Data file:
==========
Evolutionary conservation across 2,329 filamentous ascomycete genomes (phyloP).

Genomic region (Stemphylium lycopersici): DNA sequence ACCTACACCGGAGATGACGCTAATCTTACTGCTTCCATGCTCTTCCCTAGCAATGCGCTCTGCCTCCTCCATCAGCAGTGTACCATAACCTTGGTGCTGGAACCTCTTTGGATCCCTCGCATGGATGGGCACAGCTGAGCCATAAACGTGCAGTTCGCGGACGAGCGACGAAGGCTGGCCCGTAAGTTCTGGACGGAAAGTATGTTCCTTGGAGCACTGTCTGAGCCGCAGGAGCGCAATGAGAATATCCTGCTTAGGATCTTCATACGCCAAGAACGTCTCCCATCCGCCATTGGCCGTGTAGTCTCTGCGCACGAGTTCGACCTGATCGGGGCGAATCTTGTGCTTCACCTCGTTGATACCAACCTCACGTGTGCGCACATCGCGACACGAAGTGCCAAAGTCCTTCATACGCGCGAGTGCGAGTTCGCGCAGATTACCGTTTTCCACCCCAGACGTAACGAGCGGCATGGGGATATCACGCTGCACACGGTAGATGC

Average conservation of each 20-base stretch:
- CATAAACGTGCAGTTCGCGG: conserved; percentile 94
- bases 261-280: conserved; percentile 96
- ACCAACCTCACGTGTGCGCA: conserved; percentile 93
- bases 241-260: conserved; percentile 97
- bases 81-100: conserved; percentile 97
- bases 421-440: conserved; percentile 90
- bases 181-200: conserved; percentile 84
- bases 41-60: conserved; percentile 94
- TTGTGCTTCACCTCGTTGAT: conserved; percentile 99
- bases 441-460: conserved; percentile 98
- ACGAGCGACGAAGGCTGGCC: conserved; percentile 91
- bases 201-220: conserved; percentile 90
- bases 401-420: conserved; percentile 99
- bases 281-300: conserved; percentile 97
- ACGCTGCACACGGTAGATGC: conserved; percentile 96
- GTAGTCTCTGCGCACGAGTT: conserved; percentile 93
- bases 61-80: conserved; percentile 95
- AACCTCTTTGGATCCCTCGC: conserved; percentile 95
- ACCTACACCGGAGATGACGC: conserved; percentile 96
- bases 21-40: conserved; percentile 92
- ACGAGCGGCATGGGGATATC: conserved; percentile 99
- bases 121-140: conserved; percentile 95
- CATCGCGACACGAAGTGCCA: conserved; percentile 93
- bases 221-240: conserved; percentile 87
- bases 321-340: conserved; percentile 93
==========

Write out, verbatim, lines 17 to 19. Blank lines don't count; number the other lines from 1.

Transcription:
- bases 281-300: conserved; percentile 97
- ACGCTGCACACGGTAGATGC: conserved; percentile 96
- GTAGTCTCTGCGCACGAGTT: conserved; percentile 93